I’ve been a very lucky man throughout most of my adult life, from a travel perspective. As a child I travelled very little; in fact my first foreign trip was at the age of 25, but this first trip took in 7 European countries in 14 days. I was the Materials Manager for a boat building company at the time, and the company manufactured fibre glass pleasure boats for the leisure sector and sold large numbers across Western Europe. The Chief Executive made an annual pilgrimage across Europe, by car, to visit all of the company’s main distributors. At our weekly management meeting he asked if anyone had never ventured abroad, and I sheepishly put my hand up. A week later, at the end of June, I found myself on a newly launched car ferry leaving the UK, heading for Esbjerg in Denmark. At the time it was an incredible experience from start to finish. The boat was brand new and the North Sea was uncharacteristically calm, which I later discovered is rarely the case. In fact, looking back, the 24 hour crossing was more like being on a cruise than on a car ferry (the North Sea has never been anywhere near as kind to me since that trip). The sun also shone for the whole journey as we ferried and drove (in an MGB-GT) from Denmark to Sweden, on up to Norway and back across to Sweden; we then continued down to Denmark and through mainland Europe (Germany, Belgium, Holland and France). It was a glorious start to 25 years of extensive business and pleasure travel for me, primarily to Europe, the Far East and the USA.
My business trips gave me the chance to sample potential holiday locations for my family, and resulted in us going to some different places to those that we might not otherwise have tried. At the time, the majority of Brits holidayed in Spain or the Greek islands but we went to places like Norway, Sweden and Italy in the late 80’s and early 90’s. My business trips also took me to some wonderful spots including the Great Wall of China, Niagara Falls (in a blizzard), Venice (at midnight in early December), Miami (The Three Tenors concert) and on the Bullet train in Japan. My frequent USA business trips also prompted numerous holidays there, taking us to Yosemite, Vegas, Florida, San Francisco and down Route 1 to LA, through the Mohave Desert and Death Valley and along Route 66 to the Grand Canyon, and much more.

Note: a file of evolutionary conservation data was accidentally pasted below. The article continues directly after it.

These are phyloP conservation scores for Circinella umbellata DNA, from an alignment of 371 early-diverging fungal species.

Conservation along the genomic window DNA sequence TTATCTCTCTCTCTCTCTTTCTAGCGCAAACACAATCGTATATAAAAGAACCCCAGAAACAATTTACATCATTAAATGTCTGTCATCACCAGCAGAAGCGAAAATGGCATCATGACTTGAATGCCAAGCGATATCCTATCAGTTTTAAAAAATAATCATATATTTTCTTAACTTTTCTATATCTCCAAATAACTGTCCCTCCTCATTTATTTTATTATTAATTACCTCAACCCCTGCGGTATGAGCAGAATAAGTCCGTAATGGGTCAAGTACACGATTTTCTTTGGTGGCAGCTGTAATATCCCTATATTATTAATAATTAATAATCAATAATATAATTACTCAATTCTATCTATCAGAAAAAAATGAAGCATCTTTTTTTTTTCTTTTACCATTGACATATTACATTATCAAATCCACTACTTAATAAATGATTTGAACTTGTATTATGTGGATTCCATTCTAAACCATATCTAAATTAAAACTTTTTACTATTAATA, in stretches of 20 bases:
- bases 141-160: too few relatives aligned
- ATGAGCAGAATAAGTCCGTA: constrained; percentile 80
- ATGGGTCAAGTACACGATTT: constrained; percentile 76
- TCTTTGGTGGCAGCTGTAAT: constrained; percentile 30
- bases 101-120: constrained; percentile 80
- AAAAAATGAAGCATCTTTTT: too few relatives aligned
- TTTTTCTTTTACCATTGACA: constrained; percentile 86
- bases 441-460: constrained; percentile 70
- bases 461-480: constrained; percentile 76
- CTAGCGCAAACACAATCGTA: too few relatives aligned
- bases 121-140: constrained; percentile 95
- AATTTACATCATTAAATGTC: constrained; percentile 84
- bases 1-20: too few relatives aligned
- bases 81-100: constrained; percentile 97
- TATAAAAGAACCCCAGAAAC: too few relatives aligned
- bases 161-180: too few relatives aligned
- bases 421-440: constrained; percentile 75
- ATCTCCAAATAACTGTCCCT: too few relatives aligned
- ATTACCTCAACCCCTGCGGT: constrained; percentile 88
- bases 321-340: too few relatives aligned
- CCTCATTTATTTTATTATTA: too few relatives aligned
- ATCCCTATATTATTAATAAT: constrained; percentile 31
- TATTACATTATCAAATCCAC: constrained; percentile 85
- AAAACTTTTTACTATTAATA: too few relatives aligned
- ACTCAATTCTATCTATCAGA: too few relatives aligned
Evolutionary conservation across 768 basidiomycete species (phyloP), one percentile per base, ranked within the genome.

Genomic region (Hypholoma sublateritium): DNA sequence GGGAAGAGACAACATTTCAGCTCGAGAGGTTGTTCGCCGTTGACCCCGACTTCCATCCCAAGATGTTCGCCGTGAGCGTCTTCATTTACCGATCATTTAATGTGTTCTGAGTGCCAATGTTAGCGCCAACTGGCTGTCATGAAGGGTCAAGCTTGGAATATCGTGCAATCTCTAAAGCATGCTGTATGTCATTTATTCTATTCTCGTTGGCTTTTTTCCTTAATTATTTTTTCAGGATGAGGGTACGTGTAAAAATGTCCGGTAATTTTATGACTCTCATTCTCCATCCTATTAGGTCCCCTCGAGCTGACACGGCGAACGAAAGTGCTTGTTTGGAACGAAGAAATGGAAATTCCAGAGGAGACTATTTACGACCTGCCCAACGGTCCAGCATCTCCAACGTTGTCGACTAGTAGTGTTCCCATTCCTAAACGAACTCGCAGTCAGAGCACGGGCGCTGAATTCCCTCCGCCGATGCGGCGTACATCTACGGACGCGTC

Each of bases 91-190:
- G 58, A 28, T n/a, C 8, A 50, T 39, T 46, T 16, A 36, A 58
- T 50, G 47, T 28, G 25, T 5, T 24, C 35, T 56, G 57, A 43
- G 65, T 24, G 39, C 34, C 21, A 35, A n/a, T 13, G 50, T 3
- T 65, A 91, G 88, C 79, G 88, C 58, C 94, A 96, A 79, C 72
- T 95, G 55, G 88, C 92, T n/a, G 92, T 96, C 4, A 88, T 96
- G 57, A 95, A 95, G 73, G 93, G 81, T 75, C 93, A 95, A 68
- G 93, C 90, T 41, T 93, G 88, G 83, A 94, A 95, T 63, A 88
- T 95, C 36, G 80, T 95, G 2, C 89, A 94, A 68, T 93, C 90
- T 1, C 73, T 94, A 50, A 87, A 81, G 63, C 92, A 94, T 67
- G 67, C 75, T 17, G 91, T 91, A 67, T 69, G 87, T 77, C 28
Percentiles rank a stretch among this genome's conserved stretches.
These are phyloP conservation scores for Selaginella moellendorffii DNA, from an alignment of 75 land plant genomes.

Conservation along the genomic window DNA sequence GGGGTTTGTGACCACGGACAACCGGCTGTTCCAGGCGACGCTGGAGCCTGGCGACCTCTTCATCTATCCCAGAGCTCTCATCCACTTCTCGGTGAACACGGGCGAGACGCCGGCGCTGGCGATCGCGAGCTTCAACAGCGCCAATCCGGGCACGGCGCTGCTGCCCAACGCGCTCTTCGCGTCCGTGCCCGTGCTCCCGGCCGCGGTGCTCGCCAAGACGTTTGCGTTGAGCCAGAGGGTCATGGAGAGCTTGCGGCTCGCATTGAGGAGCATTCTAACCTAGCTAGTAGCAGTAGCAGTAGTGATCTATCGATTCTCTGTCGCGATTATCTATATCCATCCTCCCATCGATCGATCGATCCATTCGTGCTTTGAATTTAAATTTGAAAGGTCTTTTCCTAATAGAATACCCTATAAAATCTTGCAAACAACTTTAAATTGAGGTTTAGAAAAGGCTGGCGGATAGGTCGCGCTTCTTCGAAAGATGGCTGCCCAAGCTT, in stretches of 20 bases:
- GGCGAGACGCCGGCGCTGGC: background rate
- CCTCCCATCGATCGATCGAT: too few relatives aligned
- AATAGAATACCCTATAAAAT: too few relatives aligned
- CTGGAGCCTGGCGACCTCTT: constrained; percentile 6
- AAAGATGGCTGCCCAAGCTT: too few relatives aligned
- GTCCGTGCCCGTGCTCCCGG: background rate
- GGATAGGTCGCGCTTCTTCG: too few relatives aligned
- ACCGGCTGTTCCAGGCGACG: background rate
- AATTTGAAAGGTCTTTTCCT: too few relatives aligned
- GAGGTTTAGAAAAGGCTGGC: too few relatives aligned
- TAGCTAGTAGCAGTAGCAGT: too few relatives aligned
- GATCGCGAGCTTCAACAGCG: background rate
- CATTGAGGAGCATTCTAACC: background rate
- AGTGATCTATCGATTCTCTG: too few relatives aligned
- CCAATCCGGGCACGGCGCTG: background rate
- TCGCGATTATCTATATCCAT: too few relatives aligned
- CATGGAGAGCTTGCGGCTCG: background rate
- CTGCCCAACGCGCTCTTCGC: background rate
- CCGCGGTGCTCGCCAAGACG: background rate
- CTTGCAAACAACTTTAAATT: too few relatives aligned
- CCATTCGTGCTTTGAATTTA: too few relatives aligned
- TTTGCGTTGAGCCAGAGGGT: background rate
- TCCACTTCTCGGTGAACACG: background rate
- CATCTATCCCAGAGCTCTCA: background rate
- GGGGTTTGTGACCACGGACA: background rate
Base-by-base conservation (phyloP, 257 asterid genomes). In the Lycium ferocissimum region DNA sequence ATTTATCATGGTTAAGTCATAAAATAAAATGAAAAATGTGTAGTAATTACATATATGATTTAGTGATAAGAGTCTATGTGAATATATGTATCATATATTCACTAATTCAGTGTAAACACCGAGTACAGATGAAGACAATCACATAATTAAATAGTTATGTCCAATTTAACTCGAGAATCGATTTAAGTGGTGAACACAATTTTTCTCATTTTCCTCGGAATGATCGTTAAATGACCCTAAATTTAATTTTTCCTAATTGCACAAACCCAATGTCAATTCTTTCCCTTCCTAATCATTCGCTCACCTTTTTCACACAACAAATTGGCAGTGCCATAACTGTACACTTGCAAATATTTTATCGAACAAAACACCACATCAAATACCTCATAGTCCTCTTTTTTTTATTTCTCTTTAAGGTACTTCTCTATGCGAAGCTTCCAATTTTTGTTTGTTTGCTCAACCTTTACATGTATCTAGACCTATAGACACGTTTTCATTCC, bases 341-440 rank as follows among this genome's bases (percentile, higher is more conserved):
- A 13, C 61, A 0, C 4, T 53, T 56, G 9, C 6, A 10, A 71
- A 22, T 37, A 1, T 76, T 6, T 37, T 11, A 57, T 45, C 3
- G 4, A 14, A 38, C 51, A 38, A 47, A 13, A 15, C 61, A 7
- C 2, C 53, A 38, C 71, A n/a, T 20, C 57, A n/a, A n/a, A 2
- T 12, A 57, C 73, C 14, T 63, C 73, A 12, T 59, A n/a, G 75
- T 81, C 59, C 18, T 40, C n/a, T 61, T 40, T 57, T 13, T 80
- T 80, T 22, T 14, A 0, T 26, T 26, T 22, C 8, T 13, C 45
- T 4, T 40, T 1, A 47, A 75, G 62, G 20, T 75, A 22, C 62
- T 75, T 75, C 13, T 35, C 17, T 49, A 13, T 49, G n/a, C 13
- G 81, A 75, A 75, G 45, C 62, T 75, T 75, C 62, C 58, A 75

But right now I feel that none of those journeys compares to the daily forest walks with my dog, or fish and chips on the beach on the East coast of the UK in late spring to early autumn or pushing my grandson around the garden in a wheelbarrow; past events do still bring back wonderful memories for me, but now is still better. Apologies for my self-indulgence, but I have just had 3very challenging PD days and I could detect elements of self-pity creeping in - the glass was starting to feel half empty!! So I am picking myself up and dusting myself down, by looking back at magic travel moments and more importantly what really matters now!
So often we are told not to look back but instead to look forward, but for those with PD that is not necessarily the best advice by any means. By looking back indulgently and selectively at magic moments in our past, and objectively assessing what is also good now, life with PD can feel a whole lot more tolerable.
It was Mother’s Day here in the UK last weekend and our house was full of my wife’s children and grandchildren. There was a lot of laughter and then there was me being a menace with my new toy (SLR digital camera) again. All 10 of us walked the dog together in the forest in the sun, late afternoon, and it was delightful. PD is an annoying side show but the real main events in my life roll on.
I was diagnosed with Parkinson’s disease (PD) in February 2004 at the age of 51 having experienced undiagnosed symptoms for at least 4 years prior to that. My wife and I have five adult children and three grandchildren. We are fortunate in that we live in a lovely rural part of the east of England, with King’s Forest situated nearby for my much needed, therapeutic dog walks. I spent most of my working life involved in electronic, mechanical manufacturing management within the Worldwide Broadcasting industry and I am extremely lucky to have travelled extensively through my work. Since I was diagnosed I have dedicated much of my time to researching all aspects of PD and trying to both support others with this illness and raise the profile of PD. As well as writing a blog on this website, I administer an internet patient forum for people with PD which I set up in September 2008 and it currently has over 150 members. I also administer the forum’s Facebook, Friends Reunited and Twitter pages. My younger son recently ran in a half marathon race to raise funds for the Cure Parkinson’s Trust. I am currently studying for a BA (Hons) in English and History as a mature student.